^De Crespigny, Rafe. "Emperor Huan and Emperor Ling" (PDF). Asian studies, Online Publications. Archived from the original (PDF) on September 7, 2006. Retrieved May 1, 2012. Xu Huang apparently complained that the astronomy office had failed to give them proper emphasis to the eclipse and to other portents, including the movement of the planet Jupiter (taisui). At his instigation, Chen Shou/Yuan was summoned and questioned, and it was under this pressure that his advice implicated Liang Ji.
^Stuart Ross Taylor (2001). Solar system evolution: a new perspective : an inquiry into the chemical composition, origin, and evolution of the solar system (2nd, illus., revised ed.). Cambridge University Press. p. 208. ISBN 978-0-521-64130-2.
^"Young astronomer captures a shadow cast by Jupiter: Bad Astronomy". Blogs.discovermagazine.com. November 18, 2011. Retrieved May 27, 2013.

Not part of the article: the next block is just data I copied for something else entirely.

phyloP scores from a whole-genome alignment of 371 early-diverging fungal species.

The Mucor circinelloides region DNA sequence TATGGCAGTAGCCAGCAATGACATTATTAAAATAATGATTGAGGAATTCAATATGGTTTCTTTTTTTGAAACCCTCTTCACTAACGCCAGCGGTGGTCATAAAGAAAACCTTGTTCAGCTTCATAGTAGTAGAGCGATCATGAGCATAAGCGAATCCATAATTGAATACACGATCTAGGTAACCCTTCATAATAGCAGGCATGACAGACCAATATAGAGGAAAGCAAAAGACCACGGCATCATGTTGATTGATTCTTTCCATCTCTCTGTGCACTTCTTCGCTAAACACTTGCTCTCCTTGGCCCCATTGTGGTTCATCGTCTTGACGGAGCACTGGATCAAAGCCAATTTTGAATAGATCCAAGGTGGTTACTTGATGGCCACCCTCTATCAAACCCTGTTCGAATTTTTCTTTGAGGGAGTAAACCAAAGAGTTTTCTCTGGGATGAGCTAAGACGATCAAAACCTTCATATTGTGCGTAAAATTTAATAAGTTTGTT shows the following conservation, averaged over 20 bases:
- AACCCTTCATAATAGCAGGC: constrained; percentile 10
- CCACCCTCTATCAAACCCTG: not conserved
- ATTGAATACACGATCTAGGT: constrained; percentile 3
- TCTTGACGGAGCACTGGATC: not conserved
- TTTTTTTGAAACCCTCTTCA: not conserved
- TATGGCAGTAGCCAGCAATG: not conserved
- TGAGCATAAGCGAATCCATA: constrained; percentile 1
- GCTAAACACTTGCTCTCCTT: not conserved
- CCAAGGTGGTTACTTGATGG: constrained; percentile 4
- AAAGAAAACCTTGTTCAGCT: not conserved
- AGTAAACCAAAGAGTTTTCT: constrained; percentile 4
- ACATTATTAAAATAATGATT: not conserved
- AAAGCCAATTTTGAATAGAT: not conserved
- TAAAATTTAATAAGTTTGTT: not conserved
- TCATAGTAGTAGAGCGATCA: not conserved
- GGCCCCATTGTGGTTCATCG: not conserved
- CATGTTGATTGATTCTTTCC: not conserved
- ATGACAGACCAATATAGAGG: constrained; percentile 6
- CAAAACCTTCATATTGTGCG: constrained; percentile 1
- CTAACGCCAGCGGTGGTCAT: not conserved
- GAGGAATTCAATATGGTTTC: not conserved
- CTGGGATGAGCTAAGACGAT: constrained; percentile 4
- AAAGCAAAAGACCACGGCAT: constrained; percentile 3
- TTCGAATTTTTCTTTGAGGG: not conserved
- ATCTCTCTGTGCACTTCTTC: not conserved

Jupiterat Wikipedia's sister projects
Definitions from Wiktionary
Media from Commons
News from Wikinews
Quotations from Wikiquote
Texts from Wikisource
Textbooks from Wikibooks
Resources from Wikiversity
Hans Lohninger; et al. (November 2, 2005). "Jupiter, As Seen By Voyager 1". A Trip into Space. Virtual Institute of Applied Science. Retrieved March 9, 2007.
Dunn, Tony (2006). "The Jovian System". Gravity Simulator. Retrieved March 9, 2007.—A simulation of the 62 moons of Jupiter.
Seronik, G.; Ashford, A. R. "Chasing the Moons of Jupiter". Sky & Telescope. Archived from the original on December 10, 2012. Retrieved March 9, 2007.
Anonymous (May 2, 2007). "In Pictures: New views of Jupiter". BBC News. Retrieved May 2, 2007.
Cain, Fraser. "Jupiter". Universe Today. Retrieved April 1, 2008.
"Fantastic Flyby of the New Horizons spacecraft (May 1, 2007.)". NASA. Archived from the original on October 20, 2011. Retrieved May 21, 2008.
"Moons of Jupiter articles in Planetary Science Research Discoveries". Planetary Science Research Discoveries. University of Hawaii, NASA. Retrieved 2015-11-17.